Minnesota courts recognize two types of exigent-circumstances analysis: (1) single-factor exigent circumstances and (2) in the absence of a single factor, a “totality of the circumstances” analysis. Id. Single-factor exigent circumstances include hot pursuit of a felon, imminent destruction or removal of evidence, protection of human life, likely escape of a suspect, and fire. Id. (citations omitted). One of the single factors must be “clearly implicated” to constitute exigent circumstances. Id. Because the district court’s found facts do not clearly implicate any single factor, we will apply a totality-of-the-circumstances test to determine whether exigent circumstances existed.
To weigh the totality of the circumstances, Minnesota courts consider the factors set forth in Dorman v. United States, 435 F.2d 385 (D.C. Cir. 1970): (a) whether a grave or violent offense is involved; (b) whether the suspect is reasonably believed to be armed; (c) whether there is strong probable cause connecting the suspect to the offense; (d) whether police have strong reason to believe the suspect is on the premises; (e) whether it is likely the suspect will escape if not swiftly apprehended; and (f) whether peaceable entry was made. State v. Hummel, 483 N.W.2d 68, 72-73 (Minn. 1992). These factors are not exhaustive, however, and courts also consider the time necessary to obtain a search warrant and whether an arrest was planned in advance or occurred in the field as a result of unfolding developments. In re Welfare of D.A.G., 484 N.W.2d 787, 791 (Minn. 1992). Neither should the factors be rigidly applied. State v. Lohnes, 344 N.W.2d 605, 611 (Minn. 1984). The object of the analysis is to determine whether a “compelling need for immediate police action” existed. Id.
Applying these considerations to the undisputed facts, we conclude that exigent circumstances did not exist. First, although Fitzgerald was on supervised release following conviction of simple robbery, a violent crime, the arrest warrant was issued for two terms-of-release violations: failure to stay away from mood-altering substances and being charged with a misdemeanor. The underlying crime of simple robbery, although serious, is not the same level of gravity as murder, a crime that generally satisfies the first exigent-circumstance factor. See, e.g., Gray, 456 N.W.2d at 252-57; Hummel, 483 N.W.2d at 69-73; Lohnes, 344 N.W.2d at 606-13. Further, nothing in the record indicates the type of misdemeanor crime for which Fitzgerald was charged. And the mood-altering-substances violation, although serious, is not a violent crime.
Second, the apprehension officers concluded that Fitzgerald was at the apartment because of information that he was receiving mail there, a phone tip from a caller who claimed to have seen him there, the fact that the officers observed a car believed to have been recently driven by Fitzgerald parked outside the apartment. But the facts do not indicate when the phone tip was received, at what time the caller saw Fitzgerald, how long the car had been parked outside the apartment, whether the car was registered to Fitzgerald, and whether the officers actually saw Fitzgerald at or around the car or apartment at any time during their month-long investigation. In particular, nothing indicates that the officers had reason to believe that Fitzgerald was at the apartment at the specific time they decided to execute the arrest warrant.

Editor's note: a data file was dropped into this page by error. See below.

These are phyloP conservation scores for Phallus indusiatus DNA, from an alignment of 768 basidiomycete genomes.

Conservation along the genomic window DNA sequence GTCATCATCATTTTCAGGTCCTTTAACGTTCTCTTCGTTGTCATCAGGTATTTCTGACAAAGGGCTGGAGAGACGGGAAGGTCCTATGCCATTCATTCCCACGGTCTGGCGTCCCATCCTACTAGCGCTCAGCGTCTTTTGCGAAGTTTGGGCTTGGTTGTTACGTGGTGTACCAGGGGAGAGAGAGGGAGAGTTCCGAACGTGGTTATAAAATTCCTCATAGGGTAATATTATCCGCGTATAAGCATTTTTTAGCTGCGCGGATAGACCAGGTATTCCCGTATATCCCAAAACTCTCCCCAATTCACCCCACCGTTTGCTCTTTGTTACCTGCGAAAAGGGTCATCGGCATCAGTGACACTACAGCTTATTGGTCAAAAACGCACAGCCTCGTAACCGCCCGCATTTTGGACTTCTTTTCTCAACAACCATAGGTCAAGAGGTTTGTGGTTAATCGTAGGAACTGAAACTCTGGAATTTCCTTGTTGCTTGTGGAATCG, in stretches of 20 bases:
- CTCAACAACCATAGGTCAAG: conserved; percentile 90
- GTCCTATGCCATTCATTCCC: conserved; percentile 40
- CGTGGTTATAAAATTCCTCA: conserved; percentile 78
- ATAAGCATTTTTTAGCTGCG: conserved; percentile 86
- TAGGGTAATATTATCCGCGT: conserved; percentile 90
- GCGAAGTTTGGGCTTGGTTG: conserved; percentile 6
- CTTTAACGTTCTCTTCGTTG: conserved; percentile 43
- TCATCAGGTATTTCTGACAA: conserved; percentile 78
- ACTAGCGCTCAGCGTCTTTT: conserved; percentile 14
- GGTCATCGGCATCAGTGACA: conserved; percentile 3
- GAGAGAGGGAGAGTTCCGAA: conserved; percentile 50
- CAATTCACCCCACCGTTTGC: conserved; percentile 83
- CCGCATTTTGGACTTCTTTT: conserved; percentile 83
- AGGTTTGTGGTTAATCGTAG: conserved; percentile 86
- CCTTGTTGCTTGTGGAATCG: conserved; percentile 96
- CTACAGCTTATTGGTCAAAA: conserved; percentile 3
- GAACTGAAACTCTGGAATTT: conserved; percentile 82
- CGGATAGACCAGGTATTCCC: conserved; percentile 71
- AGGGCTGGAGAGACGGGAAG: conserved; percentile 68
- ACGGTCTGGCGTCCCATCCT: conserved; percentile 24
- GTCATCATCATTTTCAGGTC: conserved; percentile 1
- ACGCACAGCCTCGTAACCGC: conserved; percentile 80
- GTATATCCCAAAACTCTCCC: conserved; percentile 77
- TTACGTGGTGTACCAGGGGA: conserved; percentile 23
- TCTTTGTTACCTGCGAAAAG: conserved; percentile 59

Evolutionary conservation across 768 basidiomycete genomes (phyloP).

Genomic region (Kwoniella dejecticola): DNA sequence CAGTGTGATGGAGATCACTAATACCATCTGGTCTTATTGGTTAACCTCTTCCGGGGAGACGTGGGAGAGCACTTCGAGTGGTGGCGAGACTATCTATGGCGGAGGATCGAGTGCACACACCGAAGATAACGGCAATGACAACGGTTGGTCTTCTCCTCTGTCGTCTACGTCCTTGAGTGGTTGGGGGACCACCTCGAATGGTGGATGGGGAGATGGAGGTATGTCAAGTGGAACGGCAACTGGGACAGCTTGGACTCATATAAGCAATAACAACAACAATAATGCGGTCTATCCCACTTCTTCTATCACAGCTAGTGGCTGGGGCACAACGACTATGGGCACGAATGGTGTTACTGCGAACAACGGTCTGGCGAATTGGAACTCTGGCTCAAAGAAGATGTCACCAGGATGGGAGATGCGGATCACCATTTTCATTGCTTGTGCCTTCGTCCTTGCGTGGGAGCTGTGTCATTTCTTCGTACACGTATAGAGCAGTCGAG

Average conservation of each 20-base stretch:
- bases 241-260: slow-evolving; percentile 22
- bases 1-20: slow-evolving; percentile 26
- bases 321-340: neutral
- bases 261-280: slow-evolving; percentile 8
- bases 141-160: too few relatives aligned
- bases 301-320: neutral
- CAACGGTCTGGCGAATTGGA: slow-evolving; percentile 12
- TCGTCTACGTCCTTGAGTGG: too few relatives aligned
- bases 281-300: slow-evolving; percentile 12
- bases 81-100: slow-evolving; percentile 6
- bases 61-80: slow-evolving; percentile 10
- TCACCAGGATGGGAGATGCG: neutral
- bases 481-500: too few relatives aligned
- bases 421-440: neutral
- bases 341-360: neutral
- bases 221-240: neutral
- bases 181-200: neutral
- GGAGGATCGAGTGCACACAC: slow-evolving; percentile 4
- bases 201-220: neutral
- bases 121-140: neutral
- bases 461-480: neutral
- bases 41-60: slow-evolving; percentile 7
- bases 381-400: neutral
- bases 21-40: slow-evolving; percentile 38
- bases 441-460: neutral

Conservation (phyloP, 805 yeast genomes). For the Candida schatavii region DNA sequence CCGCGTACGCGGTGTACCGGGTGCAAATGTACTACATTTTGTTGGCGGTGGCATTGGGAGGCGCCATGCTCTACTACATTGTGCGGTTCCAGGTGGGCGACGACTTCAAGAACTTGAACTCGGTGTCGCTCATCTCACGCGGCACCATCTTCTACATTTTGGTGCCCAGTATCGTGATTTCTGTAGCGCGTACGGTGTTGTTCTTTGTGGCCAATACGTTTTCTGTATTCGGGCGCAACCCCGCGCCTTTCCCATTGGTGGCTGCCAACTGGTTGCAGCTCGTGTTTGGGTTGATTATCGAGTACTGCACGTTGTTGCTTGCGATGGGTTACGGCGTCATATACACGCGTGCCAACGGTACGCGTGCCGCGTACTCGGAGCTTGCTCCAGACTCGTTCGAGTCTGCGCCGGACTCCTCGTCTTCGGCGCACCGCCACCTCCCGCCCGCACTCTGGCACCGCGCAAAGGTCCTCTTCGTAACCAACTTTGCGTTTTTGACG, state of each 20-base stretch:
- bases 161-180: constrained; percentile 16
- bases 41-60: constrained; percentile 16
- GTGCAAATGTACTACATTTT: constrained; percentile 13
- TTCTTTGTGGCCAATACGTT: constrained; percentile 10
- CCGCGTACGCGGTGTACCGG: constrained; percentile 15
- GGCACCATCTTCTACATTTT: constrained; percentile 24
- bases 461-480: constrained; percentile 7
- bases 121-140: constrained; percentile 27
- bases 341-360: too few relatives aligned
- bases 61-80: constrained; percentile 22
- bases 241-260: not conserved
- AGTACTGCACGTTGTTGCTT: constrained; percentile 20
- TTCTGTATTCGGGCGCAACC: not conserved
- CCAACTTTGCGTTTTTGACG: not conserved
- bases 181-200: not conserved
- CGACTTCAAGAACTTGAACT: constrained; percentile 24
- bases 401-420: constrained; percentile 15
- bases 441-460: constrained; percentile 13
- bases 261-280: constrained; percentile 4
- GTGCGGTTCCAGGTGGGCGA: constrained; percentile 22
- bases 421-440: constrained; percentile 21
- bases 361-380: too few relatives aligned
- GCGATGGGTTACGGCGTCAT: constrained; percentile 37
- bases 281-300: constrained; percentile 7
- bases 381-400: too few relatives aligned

Third, the officers did not make a peaceable entry. The officers told the occupants of the apartment that the door would be breached unless opened. When an occupant opened the door, the officers entered with their guns drawn and ordered all the occupants to the floor. The officers’ actions did not promote calm or incline to peace.
Fourth, no facts suggest that Fitzgerald was likely to escape.
Fifth, the officers had ample time to obtain a search warrant. For more than a month, the deputy investigated where Fitzgerald could be found and had staked out the apartment complex for some time. See In re Welfare of D.A.G., 484 N.W.2d at 791 (stating that police had sufficient time to obtain search warrant when “at least an hour and possibly an hour an a half” elapsed between learning that drugs were on premises and entry).
Finally, Fitzgerald’s arrest was planned well in advance and did not occur as a result of unfolding developments. The Department of Corrections issued an arrest warrant for him in mid-December and the investigation extended progressively over the next month-and-a-half.
The state “bears a ‘heavy burden’ to establish exigent circumstances.” State v. Olson, 436 N.W.2d 92, 98 (Minn. 1989) (quotation omitted). Although the officers had reason to believe that Fitzgerald might be armed and probable cause to believe that he had violated the terms of his release, the evidence on the remaining factors does not support the claim of exigent circumstances. After evaluating the totality of the circumstances, we conclude that this burden has not been met. Because the only evidence supporting Lofton’s conviction was cocaine seized from his person after the officers unlawfully entered his apartment, we reverse the conviction.